Criticism is easy. Very little is perfect in life and it’s easy to just call out all the imperfections. My recent Maldives tour brought home this realisation as one of the challenges I relish in my resort research is uncovering and highlighting the distinctions of each resort. Not what makes them special (being in the Maldives is what makes EVERY one of them special), but what makes them distinctive. That takes a bit more discernment and insight. It’s awfully easy to complain that the butter was too cold or not cold enough. It’s much harder to figure out what part of the meal was most unique.
This is my “Ruckusmaker” focus. Referring to Seth Godin’s concept of someone who speaks up for something they believe. My belief and my mantra is “There is no ‘best’ resort, only the ‘best’ for you. And with over 100 to choose from, there is something for everyone.”
Seth himself is someone who often gets asked why a best-selling professional (multi-millionaire) writer like himself would devote so much effort to a daily free blog. One of his motivations is articulated in his post “Say Something”…
“There’s a lot to admire about the common-sense advice, ‘If you don’t have anything worth saying, don’t say anything.’ On the other hand, one reason we often find ourselves with nothing much to say is that we’ve already decided that it’s safer and easier to say nothing. If you’ve fallen into that trap, then committing to having a point of view and scheduling a time and place to say something is almost certainly going to improve your thinking, your attitude and your trajectory. A daily blog is one way to achieve this. Not spouting an opinion or retweeting the click of the day. Instead, outlining what you believe and explaining why. Commit to articulating your point of view on one relevant issue, one news story, one personnel issue. Every day. Online or off, doesn’t matter. Share your taste and your perspective with someone who needs to hear it. Speak up. Not just tomorrow, but every day. A worthwhile habit.”
Maldives Complete, making a ruckus for 7 years!
“Amateurs in any discipline are the best, if you can connect with them. Unlike dilettantes, career professionals are to knowledge what prostitutes are to love.” – Nassim Taleb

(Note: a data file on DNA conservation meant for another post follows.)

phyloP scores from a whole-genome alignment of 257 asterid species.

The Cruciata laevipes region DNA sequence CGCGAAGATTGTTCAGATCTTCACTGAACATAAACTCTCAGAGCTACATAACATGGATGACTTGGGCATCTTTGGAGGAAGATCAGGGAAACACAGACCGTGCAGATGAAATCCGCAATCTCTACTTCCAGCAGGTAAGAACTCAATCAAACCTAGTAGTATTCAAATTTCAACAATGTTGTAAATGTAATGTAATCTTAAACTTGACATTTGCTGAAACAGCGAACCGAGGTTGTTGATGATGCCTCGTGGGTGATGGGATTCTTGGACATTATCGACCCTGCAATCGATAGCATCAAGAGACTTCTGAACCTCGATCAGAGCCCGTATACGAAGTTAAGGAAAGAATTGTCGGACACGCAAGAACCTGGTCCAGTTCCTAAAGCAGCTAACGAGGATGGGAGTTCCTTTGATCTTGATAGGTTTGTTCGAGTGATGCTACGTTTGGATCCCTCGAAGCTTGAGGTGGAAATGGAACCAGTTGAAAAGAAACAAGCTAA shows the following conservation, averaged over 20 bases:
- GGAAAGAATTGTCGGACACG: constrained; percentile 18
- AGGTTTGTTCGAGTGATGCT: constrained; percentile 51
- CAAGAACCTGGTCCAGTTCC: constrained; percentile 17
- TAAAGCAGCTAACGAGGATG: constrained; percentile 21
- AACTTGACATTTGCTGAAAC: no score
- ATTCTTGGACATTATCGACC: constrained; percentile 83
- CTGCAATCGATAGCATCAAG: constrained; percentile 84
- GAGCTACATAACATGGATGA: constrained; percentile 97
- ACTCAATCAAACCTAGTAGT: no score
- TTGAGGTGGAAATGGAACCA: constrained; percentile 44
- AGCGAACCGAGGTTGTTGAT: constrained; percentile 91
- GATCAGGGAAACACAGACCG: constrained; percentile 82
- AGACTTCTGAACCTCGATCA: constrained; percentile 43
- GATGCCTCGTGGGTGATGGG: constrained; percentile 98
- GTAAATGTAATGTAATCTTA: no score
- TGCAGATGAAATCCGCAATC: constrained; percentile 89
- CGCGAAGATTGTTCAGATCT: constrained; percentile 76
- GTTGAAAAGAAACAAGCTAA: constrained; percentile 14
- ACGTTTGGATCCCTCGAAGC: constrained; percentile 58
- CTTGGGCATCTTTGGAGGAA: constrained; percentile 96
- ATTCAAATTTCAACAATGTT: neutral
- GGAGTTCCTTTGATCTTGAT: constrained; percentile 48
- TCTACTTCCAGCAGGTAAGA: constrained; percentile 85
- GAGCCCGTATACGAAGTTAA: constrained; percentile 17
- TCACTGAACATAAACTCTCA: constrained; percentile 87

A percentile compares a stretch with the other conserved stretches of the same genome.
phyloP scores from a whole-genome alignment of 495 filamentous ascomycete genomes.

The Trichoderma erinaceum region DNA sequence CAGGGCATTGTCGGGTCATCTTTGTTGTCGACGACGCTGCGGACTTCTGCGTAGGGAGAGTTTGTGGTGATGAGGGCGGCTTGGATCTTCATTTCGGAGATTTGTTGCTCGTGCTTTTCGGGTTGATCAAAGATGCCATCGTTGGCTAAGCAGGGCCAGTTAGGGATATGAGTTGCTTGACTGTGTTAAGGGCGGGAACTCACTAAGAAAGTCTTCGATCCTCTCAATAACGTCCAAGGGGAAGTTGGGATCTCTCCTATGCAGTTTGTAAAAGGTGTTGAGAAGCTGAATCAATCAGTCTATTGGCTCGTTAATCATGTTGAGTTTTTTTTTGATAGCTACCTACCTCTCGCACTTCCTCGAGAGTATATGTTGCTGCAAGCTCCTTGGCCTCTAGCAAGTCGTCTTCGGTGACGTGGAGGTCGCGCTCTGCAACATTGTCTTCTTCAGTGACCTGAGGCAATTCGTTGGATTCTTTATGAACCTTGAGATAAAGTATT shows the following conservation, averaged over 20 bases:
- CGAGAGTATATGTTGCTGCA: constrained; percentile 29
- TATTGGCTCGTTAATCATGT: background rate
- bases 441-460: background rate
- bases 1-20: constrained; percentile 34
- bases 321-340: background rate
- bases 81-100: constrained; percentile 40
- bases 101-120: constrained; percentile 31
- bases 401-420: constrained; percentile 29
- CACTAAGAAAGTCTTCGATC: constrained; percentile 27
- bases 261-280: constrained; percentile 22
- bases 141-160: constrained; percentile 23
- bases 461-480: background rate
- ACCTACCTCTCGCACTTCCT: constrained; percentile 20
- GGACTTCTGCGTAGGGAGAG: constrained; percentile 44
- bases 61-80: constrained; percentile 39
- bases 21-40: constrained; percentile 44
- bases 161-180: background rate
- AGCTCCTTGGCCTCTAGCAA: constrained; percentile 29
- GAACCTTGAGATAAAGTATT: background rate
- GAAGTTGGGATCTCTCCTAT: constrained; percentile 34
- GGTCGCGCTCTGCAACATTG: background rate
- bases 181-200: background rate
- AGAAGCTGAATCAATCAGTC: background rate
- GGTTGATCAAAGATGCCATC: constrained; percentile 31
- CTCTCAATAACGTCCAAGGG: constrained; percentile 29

The bigger Maldives Complete gets, the more often I get asked not just “Why do you do it?”, but also “Why don’t you monetise it??” I don’t have any big hang ups about “selling out” or making a return on quality, hard work. But money is simply not my motivation for the Maldives Complete. Every decision comes with a cost (even if that decision does include a pay out). For me right now, the potential benefit simply doesn’t outweigh the costs to me of “going professional” which would entail keeping stakeholders happy, cluttering the screen, and raising questions of objectivity with my readers.
My other popular blog (I have 4) has a semi-regular piece called “Seth-urday” featuring material from Seth Godin who I have referenced here on a number of occasions as a bit of an inspiration to the whole “Best of the Maldives” section. This week, Seth published a post “The buffet problem keeps getting worse” which illustrated another perspective for my obsession with resort esoterica…
“Here's the thinking that leads just about every all-you-can-eat buffet to trend to mediocrity. ‘Oh, don't worry about how fresh the mashed potatoes are, after all, they're free.’ Indeed, as far as the kitchen is concerned, each individual item on the buffet is 'free' in the sense that the customer didn't spend anything extra to get that item. The problem is obvious, of course. Once you start thinking that way, then every single item on the buffet gets pretty lousy, and the next thing you know, the customers you seek don't come…Successful organizations often beat the competition by turning the buffet problem upside down. ‘Let's make these the best mashed potatoes in town–who knows, next time, that guy out front will bring his friends.’ The mashed potatoes aren't free, the mashed potatoes, the wifi and everything else you do are an opportunity. The cheapest and most effective marketing you'll do all year.”